Dog breed that may have been on bin Laden raid squad to guard Delhi Metro
The Central Industrial Security Force (CISF) bought Khoj, a Belgian Malinois, from a private breeder last week .Updated: Jul 19, 2019 07:17 IST
‘Khoj’, a dog from the same breed a member of which is speculated to have accompanied the US Navy Seal team that killed Osama bin Laden, is set to become the first track dog to join the CISF in protecting Delhi Metro.
The Central Industrial Security Force (CISF) bought Khoj, a Belgian Malinois, from a private breeder last week . Khoj has now been sent for a 10-month training at Central Reserve Police Force’s (CRPF) dog training centre in Bengaluru. CISF officials said over ₹1 lakh have been spent on buying and training the dog, making it the most expensive member of the CISF dog squad.
Officials said the dog will help in identifying fidayeen attackers with explosives, etc.
The dog’s name translates to search in English. The funds to buy and train the dog have been given by the Delhi Metro Rail Corporation.
Belgian Malinois dogs shot to international fame for reportedly assisting the US Navy Seal team in the raid on Al-Qaeda chief bin Laden’s Abbottabad hideout. But there is no official confirmation on the dog’s breed, with some reports suggesting it could also have been a German Shepherd.
A special squad of dogs that had landed in Delhi in 2015 to sanitise and conduct anti-sabotage checks before the US President Barack Obama’s visit included Belgian Malinois dogs.
In India, these dogs are being used at Kaziranga National Park in Assam to track down poachers, by the CRPF mostly in Maoist affected areas since 2011 and by the National Security Guard.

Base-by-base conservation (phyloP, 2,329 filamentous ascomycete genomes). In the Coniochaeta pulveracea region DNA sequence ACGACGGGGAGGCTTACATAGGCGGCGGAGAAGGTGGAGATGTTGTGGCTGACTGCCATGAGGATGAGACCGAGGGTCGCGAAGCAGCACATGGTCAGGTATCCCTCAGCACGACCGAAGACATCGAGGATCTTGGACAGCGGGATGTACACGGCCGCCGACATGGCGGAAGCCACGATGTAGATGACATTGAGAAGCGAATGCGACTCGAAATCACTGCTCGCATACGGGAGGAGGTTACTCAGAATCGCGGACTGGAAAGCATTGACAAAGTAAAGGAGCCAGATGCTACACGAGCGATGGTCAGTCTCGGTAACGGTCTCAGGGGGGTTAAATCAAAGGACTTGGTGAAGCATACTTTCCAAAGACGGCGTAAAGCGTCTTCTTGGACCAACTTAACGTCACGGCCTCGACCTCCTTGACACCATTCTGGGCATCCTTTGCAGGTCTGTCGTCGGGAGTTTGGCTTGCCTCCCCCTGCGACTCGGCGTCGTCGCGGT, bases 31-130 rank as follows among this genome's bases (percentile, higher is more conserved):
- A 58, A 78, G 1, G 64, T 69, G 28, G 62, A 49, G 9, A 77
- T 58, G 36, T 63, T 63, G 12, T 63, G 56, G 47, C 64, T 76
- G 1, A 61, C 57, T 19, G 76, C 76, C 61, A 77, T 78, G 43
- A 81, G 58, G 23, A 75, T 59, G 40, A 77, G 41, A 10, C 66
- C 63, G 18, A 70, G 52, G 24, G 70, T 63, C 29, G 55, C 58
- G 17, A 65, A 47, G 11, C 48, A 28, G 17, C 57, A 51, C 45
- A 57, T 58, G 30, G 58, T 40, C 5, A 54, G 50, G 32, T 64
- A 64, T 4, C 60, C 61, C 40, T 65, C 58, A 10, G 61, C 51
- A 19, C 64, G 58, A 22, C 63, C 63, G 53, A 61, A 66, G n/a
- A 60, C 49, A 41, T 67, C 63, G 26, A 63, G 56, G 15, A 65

A senior CISF officer, who did not wish to be named, said the dog will not be used for regular patrolling. Around 500 of these dogs are deployed with the CRPF in naxal-hit states and at least 200 are undergoing training.
Deputy inspector general, CRPF, Moses Dhinakaran, in-charge of the dog training institute in Bengaluru, said Belgian Malinois stand out in comparison to other force dogs. “A Belgian Malinois can walk up to 25-30 kilometres continuously. Their assault and biting power also makes them far better than their competitors. Also, they are the best in multi-tasking. So far, in more than 250 cases our dogs have helped us detect an ambush, IEDs, suspects or weapons. More than 170 of these were Belgian Malinois,” he said.
Dhinakaran said Khoj is three months old, the perfect age for starting training. “Training lasts for 40 weeks. We start with familiarising the dog with sound of bullets and explosives and making him used to heights and smoke so that these things do not scare him in a real time situation. Then comes obedience training and after that we start teaching them how to track. Tracking training is followed by assault and other requirements as demanded by the CISF,” the DIG said.
After nine months, the dog goes on a one month jungle camp, where operation-like situations are created, he said. “It has to then undergo an exam. If it passes the test, it is handed over to the agency. Else, another three months of training follows,” DIG Dhinakaran said.
Khoj will be stationed at the CISF’s Shastri Park kennel to secure Delhi Metro and Delhi airport if required. At present, the DMRC unit of CISF has 63 dogs, including the ones who secure the Airport Express Metro.